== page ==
<!doctype html>
<html>

  <head>
    <title>Entourage</title>
  </head>

  <body>
    <div>
      <a href='/'>GitHub Browser</a>
    </div>
    <ul>
      <li><a href='/'>Home</a></li>
      <li><a href='/users'>Users</a></li>
    </ul>

    <section id='content' class='container'>
      {{{body}}}
    </section>

    <script src='/bundle.js'></script>
    <script>
    (function() {
      var App = window.App = new (require('app/app'))({{json appData}});
      App.bootstrapData({{json bootstrappedData}});
      App.start();
    })();
    </script>
  </body>
</html>

Next up we have the Home view template. Here I just have a few links and there’s no view model data access going on. This template goes in app/templates/home/index.hbs. Note that Backbone will capture navigation to any links in your application that match one of its routes, and behave as a single page application. Rather than reloading the entire page whenever a link is clicked, Backbone will just load the corresponding view.

<h1>Entourage</h1>
<p>This little app demonstrates how to use Rendr by consuming GitHub's public API.</p>
<p>Check out <a href='/repos'>Repos</a> or <a href='/users'>Users</a>.</p>
<p>
  <i><a href='https://github.com/rendrjs/rendr'>Rendr</a> is built by AirBnB</i>
</p>

Now things get a bit more interesting. Here we are looping through the list of models that were fetched in the controller action, and render a list of users and links to their account details. This template goes in app/templates/users/index.hbs.

<h1>Users</h1>

<ul>
{{#each models}}
  <li>
    <a href='/users/{{login}}'>{{login}}</a>
  </li>
{{/each}}
</ul>

Next up we have the user details template, which goes in app/templates/users/show.hbs. You can find the template code below. Take into account how I’m telling Handlebars to load the user_repos_view partial, and how that name matches exactly the identifier that was defined in its view.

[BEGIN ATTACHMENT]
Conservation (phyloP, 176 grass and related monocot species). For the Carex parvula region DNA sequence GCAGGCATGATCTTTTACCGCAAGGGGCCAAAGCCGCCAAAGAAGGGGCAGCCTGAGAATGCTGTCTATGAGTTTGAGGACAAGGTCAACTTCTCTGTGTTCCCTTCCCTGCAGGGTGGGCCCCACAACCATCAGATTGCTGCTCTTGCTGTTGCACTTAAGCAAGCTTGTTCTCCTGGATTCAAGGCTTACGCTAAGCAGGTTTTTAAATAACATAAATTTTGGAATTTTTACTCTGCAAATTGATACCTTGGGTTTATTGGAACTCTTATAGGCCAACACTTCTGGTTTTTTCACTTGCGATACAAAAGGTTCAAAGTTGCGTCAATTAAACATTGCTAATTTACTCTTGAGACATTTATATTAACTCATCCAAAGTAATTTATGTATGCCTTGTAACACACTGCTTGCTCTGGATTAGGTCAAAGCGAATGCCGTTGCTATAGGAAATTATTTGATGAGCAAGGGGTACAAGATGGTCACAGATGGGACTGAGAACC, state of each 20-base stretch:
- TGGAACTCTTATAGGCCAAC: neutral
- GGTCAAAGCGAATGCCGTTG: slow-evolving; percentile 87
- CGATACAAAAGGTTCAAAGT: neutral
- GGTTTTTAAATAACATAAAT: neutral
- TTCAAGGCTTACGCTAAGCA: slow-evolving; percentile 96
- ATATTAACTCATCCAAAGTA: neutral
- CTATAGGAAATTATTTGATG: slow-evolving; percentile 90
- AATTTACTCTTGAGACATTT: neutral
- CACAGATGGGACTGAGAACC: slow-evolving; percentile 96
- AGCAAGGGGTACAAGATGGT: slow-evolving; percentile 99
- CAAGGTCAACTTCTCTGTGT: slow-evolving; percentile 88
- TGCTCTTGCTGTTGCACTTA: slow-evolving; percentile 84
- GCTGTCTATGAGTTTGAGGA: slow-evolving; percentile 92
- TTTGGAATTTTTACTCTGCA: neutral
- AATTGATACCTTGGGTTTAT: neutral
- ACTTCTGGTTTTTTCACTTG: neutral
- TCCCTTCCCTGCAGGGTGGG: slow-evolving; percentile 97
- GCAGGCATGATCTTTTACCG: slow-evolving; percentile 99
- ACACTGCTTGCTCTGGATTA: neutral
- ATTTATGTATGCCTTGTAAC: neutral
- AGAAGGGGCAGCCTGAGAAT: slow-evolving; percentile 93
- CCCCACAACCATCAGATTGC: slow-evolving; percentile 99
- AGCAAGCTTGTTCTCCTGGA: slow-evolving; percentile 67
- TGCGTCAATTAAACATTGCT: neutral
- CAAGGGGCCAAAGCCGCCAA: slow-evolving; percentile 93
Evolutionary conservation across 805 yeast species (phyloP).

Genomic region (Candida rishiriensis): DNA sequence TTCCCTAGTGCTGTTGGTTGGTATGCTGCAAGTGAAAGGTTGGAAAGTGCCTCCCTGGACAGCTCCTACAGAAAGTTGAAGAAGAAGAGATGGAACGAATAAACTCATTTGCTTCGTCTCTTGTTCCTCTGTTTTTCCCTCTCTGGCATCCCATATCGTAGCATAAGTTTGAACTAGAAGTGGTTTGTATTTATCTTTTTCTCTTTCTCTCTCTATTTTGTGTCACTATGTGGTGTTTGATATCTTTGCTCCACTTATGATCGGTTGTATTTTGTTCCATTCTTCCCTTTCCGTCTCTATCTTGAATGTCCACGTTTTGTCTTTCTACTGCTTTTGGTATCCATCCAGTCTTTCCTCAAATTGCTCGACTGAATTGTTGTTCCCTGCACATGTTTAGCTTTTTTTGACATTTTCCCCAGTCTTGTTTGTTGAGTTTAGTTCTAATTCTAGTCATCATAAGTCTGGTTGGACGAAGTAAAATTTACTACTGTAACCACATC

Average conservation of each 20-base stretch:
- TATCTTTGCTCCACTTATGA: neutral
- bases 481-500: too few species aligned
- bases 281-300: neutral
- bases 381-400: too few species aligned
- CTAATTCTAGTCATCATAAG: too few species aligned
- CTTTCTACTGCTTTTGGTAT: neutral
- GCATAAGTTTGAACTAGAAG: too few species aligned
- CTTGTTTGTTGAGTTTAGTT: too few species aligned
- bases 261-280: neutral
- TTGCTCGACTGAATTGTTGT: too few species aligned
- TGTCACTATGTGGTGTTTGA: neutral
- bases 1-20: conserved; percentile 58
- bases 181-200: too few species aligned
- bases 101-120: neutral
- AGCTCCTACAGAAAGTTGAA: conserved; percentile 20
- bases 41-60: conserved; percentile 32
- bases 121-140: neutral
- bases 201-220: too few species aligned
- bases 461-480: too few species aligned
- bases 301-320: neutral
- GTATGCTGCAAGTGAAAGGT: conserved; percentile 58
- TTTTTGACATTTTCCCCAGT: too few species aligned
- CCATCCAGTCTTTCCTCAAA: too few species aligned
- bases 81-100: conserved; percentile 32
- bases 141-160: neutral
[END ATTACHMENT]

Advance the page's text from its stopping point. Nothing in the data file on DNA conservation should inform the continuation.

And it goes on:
<img src='{{avatar_url}}' width='80' height='80'> {{login}} ({{public_repos}} public repos)

<br>

<div>
  <div>
    {{view 'user_repos_view' collection=repos}}
  </div>

  <div>
    <h3>Info</h3>
    <br>
    <table>
      <tr>
        <th>Location</th>
        <td>{{location}}</td>
      </tr>
      <tr>
        <th>Blog</th>
        <td>{{blog}}</td>
      </tr>
    </table>
  </div>
</div>

The User Repos view is our last view template, a partial in this case. It has to be located at app/templates/user_repos_view.hbs, and it’s used to iterate through a collection of repositories, displaying interesting metrics about each repository.

<h3>Repos</h3>
<table>
  <thead>
    <tr>
      <th>Name</th>
      <th>Watchers</th>
      <th>Forks</th>
    </tr>
  </thead>
  <tbody>
  {{#each models}}
    <tr>
      <td>{{name}}</td>
      <td>{{watchers_count}}</td>
      <td>{{forks_count}}</td>
    </tr>
  {{/each}}
  </tbody>
</table>

That’s it! Phew. You can find all of this code, in a working code sample here. The resulting code looks sort of like the screenshot below, after some styling.

rendr-entourage.png
rendr-entourage.png

Note that there are alternatives to Rendr. If you are concerned about the issues I raised earlier, here are some resources you might want to take a look at.

Until the next time!